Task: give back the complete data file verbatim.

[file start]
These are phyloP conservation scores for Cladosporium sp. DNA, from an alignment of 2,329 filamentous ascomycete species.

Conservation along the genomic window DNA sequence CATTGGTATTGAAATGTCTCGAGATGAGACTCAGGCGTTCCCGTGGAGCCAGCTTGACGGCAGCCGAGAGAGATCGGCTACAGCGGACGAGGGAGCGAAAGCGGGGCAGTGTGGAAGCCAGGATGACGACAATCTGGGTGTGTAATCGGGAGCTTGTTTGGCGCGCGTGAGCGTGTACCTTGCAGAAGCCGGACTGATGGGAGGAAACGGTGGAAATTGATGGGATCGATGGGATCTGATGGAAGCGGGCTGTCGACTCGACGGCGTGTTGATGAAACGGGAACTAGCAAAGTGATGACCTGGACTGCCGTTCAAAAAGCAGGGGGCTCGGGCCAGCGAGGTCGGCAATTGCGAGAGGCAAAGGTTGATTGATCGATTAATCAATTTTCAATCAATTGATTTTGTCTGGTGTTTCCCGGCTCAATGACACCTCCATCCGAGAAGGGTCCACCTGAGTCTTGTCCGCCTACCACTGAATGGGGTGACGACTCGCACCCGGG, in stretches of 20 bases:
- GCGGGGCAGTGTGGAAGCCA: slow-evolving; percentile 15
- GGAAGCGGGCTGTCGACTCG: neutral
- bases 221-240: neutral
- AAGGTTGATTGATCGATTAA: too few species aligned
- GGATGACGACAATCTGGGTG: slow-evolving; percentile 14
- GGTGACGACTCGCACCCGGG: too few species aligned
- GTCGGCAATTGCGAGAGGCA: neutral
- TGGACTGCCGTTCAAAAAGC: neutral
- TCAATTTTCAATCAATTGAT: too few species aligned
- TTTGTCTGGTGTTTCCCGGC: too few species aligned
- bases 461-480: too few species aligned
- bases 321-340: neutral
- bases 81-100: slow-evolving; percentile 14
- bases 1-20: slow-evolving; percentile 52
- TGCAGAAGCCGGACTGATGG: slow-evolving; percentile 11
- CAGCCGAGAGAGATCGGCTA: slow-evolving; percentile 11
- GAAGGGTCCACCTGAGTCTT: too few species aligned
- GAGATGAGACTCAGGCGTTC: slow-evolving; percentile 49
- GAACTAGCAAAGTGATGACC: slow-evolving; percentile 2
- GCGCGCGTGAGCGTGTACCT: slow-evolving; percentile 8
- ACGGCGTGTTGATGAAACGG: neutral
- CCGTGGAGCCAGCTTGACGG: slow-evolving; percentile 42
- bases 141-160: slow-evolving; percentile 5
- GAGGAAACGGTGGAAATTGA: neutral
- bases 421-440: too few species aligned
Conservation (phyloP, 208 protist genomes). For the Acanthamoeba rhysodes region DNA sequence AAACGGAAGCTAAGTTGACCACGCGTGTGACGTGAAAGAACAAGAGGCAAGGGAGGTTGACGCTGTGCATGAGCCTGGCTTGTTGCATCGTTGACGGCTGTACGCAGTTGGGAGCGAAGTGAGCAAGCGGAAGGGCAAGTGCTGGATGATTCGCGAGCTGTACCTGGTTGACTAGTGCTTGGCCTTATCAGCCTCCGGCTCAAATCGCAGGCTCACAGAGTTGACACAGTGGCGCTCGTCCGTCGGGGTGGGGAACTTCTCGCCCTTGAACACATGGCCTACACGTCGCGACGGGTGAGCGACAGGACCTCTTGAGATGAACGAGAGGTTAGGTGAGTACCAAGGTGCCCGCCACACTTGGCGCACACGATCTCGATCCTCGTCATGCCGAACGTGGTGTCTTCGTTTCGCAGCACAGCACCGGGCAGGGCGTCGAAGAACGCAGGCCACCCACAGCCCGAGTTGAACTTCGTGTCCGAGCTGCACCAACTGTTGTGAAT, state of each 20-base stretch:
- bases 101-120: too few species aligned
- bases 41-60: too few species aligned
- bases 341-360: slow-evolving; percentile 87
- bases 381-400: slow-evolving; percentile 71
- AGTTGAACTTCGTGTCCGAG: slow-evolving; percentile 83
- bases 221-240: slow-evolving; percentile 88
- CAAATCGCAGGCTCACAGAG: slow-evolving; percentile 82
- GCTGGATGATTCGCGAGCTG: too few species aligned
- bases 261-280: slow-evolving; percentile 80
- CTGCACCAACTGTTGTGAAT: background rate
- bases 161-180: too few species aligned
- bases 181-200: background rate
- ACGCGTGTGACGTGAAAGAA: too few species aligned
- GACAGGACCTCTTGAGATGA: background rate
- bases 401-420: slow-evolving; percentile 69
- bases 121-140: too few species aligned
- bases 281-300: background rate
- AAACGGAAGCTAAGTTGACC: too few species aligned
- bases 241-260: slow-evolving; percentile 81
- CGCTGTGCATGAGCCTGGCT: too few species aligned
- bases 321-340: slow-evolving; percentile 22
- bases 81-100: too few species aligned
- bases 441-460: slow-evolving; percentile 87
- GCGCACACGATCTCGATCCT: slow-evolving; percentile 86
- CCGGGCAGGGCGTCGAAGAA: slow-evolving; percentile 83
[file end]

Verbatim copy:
These are phyloP conservation scores for Cladosporium sp. DNA, from an alignment of 2,329 filamentous ascomycete species.

Conservation along the genomic window DNA sequence CATTGGTATTGAAATGTCTCGAGATGAGACTCAGGCGTTCCCGTGGAGCCAGCTTGACGGCAGCCGAGAGAGATCGGCTACAGCGGACGAGGGAGCGAAAGCGGGGCAGTGTGGAAGCCAGGATGACGACAATCTGGGTGTGTAATCGGGAGCTTGTTTGGCGCGCGTGAGCGTGTACCTTGCAGAAGCCGGACTGATGGGAGGAAACGGTGGAAATTGATGGGATCGATGGGATCTGATGGAAGCGGGCTGTCGACTCGACGGCGTGTTGATGAAACGGGAACTAGCAAAGTGATGACCTGGACTGCCGTTCAAAAAGCAGGGGGCTCGGGCCAGCGAGGTCGGCAATTGCGAGAGGCAAAGGTTGATTGATCGATTAATCAATTTTCAATCAATTGATTTTGTCTGGTGTTTCCCGGCTCAATGACACCTCCATCCGAGAAGGGTCCACCTGAGTCTTGTCCGCCTACCACTGAATGGGGTGACGACTCGCACCCGGG, in stretches of 20 bases:
- GCGGGGCAGTGTGGAAGCCA: slow-evolving; percentile 15
- GGAAGCGGGCTGTCGACTCG: neutral
- bases 221-240: neutral
- AAGGTTGATTGATCGATTAA: too few species aligned
- GGATGACGACAATCTGGGTG: slow-evolving; percentile 14
- GGTGACGACTCGCACCCGGG: too few species aligned
- GTCGGCAATTGCGAGAGGCA: neutral
- TGGACTGCCGTTCAAAAAGC: neutral
- TCAATTTTCAATCAATTGAT: too few species aligned
- TTTGTCTGGTGTTTCCCGGC: too few species aligned
- bases 461-480: too few species aligned
- bases 321-340: neutral
- bases 81-100: slow-evolving; percentile 14
- bases 1-20: slow-evolving; percentile 52
- TGCAGAAGCCGGACTGATGG: slow-evolving; percentile 11
- CAGCCGAGAGAGATCGGCTA: slow-evolving; percentile 11
- GAAGGGTCCACCTGAGTCTT: too few species aligned
- GAGATGAGACTCAGGCGTTC: slow-evolving; percentile 49
- GAACTAGCAAAGTGATGACC: slow-evolving; percentile 2
- GCGCGCGTGAGCGTGTACCT: slow-evolving; percentile 8
- ACGGCGTGTTGATGAAACGG: neutral
- CCGTGGAGCCAGCTTGACGG: slow-evolving; percentile 42
- bases 141-160: slow-evolving; percentile 5
- GAGGAAACGGTGGAAATTGA: neutral
- bases 421-440: too few species aligned
Conservation (phyloP, 208 protist genomes). For the Acanthamoeba rhysodes region DNA sequence AAACGGAAGCTAAGTTGACCACGCGTGTGACGTGAAAGAACAAGAGGCAAGGGAGGTTGACGCTGTGCATGAGCCTGGCTTGTTGCATCGTTGACGGCTGTACGCAGTTGGGAGCGAAGTGAGCAAGCGGAAGGGCAAGTGCTGGATGATTCGCGAGCTGTACCTGGTTGACTAGTGCTTGGCCTTATCAGCCTCCGGCTCAAATCGCAGGCTCACAGAGTTGACACAGTGGCGCTCGTCCGTCGGGGTGGGGAACTTCTCGCCCTTGAACACATGGCCTACACGTCGCGACGGGTGAGCGACAGGACCTCTTGAGATGAACGAGAGGTTAGGTGAGTACCAAGGTGCCCGCCACACTTGGCGCACACGATCTCGATCCTCGTCATGCCGAACGTGGTGTCTTCGTTTCGCAGCACAGCACCGGGCAGGGCGTCGAAGAACGCAGGCCACCCACAGCCCGAGTTGAACTTCGTGTCCGAGCTGCACCAACTGTTGTGAAT, state of each 20-base stretch:
- bases 101-120: too few species aligned
- bases 41-60: too few species aligned
- bases 341-360: slow-evolving; percentile 87
- bases 381-400: slow-evolving; percentile 71
- AGTTGAACTTCGTGTCCGAG: slow-evolving; percentile 83
- bases 221-240: slow-evolving; percentile 88
- CAAATCGCAGGCTCACAGAG: slow-evolving; percentile 82
- GCTGGATGATTCGCGAGCTG: too few species aligned
- bases 261-280: slow-evolving; percentile 80
- CTGCACCAACTGTTGTGAAT: background rate
- bases 161-180: too few species aligned
- bases 181-200: background rate
- ACGCGTGTGACGTGAAAGAA: too few species aligned
- GACAGGACCTCTTGAGATGA: background rate
- bases 401-420: slow-evolving; percentile 69
- bases 121-140: too few species aligned
- bases 281-300: background rate
- AAACGGAAGCTAAGTTGACC: too few species aligned
- bases 241-260: slow-evolving; percentile 81
- CGCTGTGCATGAGCCTGGCT: too few species aligned
- bases 321-340: slow-evolving; percentile 22
- bases 81-100: too few species aligned
- bases 441-460: slow-evolving; percentile 87
- GCGCACACGATCTCGATCCT: slow-evolving; percentile 86
- CCGGGCAGGGCGTCGAAGAA: slow-evolving; percentile 83